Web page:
And they answered, John the Baptist; but some say, Elias; and others, One of the prophets.
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EXPOSITORY (ENGLISH BIBLE)Matthew 16:13-28.
For the exposition, see on Mt 16:13-28.See Poole on "Mark 8:27"
John the Baptist; which was the opinion of Herod, and others:
but some say Elias; that is the "Tishbite", whom the Jews in general expected in person before the coming of the Messiah and imagined that Jesus was he:
and others one of the prophets; as Jeremiah or Isaiah or some other. The Vulgate Latin reads, "as one of the prophets"; and so Beza's ancient copy as in Mark 6:15. All spake highly and honourably of him: the people in common did not look upon him as a mean person; they perceived by his doctrine and more especially by his miracles that he was an extraordinary one: the several persons which they differently took him to be and make mention of were such as were of great repute; as John the Baptist, who had lately, been among them and whom all held to be a prophet, and indeed was more than a prophet; and Elias who was so very zealous for the Lord of hosts and wrought many miracles in his day; and whose coming the Jews were in expectation of to usher in the Messiah; and none thought him less than one of the prophets; and all agreed he was an uncommon man; even one raised from the dead as he must be, if he was John the Baptist or Elias or one of the old prophets; but they knew him not at least did not confess him to be the Messiah; he not appearing as a temporal prince, they were taught to believe he would be; See Gill on Matthew 16:14.And they answered, John the Baptist; but some say, Elias; and others, One of the prophets.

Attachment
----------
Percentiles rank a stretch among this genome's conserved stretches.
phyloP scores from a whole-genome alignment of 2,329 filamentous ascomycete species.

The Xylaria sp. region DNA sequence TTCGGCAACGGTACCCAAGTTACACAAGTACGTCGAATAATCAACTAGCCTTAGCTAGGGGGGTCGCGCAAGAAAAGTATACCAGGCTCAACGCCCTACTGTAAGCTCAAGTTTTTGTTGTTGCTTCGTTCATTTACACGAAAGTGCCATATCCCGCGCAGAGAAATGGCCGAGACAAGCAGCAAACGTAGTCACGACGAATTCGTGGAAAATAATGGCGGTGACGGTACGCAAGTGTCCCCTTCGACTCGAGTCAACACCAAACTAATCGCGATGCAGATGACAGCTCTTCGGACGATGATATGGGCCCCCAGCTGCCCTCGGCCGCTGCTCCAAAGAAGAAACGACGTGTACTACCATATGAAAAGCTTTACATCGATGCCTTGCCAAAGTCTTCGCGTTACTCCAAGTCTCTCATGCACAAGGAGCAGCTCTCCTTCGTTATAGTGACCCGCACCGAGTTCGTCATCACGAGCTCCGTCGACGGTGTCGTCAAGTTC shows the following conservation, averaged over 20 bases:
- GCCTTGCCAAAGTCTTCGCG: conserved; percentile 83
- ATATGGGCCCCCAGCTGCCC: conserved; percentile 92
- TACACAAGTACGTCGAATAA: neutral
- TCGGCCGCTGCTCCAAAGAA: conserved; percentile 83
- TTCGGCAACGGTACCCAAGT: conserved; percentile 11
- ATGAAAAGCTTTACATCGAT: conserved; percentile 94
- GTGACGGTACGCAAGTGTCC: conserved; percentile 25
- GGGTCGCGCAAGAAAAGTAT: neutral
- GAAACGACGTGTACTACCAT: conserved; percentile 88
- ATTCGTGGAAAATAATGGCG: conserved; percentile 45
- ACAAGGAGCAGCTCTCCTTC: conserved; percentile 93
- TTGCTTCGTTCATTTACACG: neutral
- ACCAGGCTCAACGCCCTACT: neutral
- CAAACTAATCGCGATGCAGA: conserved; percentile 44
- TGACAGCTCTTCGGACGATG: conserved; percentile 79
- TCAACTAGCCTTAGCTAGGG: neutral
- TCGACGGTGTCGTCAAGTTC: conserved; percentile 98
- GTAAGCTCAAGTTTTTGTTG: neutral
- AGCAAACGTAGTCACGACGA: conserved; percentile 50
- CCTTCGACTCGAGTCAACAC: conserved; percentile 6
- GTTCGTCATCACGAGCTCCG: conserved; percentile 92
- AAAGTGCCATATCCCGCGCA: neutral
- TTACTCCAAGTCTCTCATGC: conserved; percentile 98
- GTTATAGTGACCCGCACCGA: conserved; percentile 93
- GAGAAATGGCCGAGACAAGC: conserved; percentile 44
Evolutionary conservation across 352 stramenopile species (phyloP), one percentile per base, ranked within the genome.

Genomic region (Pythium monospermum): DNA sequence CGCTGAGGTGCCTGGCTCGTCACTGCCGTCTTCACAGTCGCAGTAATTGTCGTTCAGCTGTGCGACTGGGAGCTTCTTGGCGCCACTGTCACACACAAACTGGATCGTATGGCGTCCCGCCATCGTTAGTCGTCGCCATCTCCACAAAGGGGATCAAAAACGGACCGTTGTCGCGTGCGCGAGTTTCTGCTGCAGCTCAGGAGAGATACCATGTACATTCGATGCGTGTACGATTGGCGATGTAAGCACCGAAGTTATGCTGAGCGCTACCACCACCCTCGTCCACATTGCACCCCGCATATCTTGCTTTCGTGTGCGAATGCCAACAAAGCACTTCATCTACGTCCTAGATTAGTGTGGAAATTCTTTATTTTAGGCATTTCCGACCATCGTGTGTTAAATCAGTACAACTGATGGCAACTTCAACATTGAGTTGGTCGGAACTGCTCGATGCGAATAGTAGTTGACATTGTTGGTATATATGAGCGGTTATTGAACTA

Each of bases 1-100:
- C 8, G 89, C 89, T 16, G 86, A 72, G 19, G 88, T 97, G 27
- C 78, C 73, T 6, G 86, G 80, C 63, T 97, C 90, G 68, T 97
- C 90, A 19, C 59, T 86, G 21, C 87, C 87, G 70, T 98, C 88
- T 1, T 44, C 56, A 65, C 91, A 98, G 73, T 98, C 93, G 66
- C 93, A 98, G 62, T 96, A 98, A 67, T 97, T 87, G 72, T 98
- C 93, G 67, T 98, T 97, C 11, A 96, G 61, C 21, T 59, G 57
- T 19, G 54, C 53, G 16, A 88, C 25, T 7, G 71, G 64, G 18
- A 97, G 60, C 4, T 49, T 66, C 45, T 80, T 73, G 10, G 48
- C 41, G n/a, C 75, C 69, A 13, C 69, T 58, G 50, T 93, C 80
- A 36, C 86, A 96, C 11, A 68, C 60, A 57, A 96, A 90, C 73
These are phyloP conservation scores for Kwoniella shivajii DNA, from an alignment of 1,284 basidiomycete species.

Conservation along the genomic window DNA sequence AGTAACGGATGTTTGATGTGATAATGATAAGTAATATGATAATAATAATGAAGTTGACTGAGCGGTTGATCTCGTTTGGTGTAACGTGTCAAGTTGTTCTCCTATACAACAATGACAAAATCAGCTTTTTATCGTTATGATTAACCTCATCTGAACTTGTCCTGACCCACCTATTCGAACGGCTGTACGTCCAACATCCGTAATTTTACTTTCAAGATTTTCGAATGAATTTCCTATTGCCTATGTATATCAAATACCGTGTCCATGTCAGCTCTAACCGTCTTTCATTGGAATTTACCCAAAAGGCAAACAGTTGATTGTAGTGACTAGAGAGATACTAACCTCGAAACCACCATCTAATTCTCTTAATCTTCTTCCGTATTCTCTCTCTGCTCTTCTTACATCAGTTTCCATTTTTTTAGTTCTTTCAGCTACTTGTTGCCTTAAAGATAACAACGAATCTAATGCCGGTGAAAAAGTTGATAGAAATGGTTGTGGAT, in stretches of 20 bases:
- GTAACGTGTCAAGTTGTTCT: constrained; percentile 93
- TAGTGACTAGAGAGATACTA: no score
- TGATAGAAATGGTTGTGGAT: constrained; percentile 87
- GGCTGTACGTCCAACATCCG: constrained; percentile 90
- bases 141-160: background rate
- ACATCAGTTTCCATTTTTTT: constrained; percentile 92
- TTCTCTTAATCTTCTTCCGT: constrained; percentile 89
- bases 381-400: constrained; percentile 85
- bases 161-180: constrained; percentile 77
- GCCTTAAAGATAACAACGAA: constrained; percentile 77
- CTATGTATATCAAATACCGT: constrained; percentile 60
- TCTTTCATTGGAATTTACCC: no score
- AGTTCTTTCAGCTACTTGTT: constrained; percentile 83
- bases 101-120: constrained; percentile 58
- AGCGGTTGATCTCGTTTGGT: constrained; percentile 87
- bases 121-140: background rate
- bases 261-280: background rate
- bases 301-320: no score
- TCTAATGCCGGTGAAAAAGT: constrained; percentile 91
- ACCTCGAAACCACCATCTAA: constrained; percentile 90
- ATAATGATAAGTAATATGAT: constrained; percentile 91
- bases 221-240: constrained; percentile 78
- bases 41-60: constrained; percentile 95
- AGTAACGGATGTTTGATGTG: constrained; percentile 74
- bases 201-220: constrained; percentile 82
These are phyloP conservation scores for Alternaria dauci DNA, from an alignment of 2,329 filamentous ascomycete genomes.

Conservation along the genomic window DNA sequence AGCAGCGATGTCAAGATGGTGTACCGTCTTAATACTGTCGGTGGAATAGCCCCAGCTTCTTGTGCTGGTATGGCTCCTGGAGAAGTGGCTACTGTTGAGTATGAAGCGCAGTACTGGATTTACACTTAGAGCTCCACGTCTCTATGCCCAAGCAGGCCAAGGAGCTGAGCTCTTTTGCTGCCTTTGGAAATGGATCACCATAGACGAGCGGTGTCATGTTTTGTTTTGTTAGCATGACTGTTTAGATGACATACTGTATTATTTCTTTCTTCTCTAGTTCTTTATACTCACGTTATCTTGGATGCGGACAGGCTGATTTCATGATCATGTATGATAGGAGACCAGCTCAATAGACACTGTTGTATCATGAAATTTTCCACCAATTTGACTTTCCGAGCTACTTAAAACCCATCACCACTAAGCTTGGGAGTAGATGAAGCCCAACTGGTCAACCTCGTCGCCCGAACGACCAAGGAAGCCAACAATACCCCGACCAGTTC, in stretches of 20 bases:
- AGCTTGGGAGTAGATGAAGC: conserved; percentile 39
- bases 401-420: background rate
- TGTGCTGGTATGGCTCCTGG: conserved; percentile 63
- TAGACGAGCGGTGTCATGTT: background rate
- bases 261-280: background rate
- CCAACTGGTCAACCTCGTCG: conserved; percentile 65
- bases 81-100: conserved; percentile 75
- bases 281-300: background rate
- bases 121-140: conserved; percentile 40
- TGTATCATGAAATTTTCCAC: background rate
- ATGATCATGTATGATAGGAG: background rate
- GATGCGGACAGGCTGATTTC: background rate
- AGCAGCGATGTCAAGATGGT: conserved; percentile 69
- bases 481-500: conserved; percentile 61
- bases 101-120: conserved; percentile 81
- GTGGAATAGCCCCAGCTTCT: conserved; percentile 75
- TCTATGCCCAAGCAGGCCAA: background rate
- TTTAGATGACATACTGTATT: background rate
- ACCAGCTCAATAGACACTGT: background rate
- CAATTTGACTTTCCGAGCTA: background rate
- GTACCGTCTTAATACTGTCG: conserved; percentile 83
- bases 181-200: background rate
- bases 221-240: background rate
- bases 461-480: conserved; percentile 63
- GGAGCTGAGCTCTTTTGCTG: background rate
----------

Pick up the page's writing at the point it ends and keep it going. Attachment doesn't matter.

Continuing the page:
EXEGETICAL (ORIGINAL LANGUAGES)Mark 8:28. οἱ δὲ εἰπαν α. λέγοντες, they said, saying; tautology, somewhat like the vulgar English idiom: He said, says he; fixing attention on what is said.—Ἰωάννην τ. Β.: the accusative depending on λέγουσιν οἱ ἄνθρωποί σε εἰναι understood. This infinitive construction passes into direct speech in the last clause: ὅτι εἷς (εἶ) τ. προφητῶν. The opinions reported are much the same as in Mark 6:14-15.28. they answered] In this answer we have the explanation, which common rumour, in His own days, offered of His marvellous works. (1) Some, like the guilty Herod, said He was John the Baptist risen from the dead; (2) others that He was Elijah, who, like Enoch, had never died, but was taken up bodily to heaven and had now returned as Malachi predicted (Mark 4:5); (3) others that He was Jeremiah (Matthew 16:14), who was expected to inaugurate the reign of the Messiah; (4) others again that He was one of the “old prophets” (Luke 9:19). But they did not add that any regarded Him as the Messiah.
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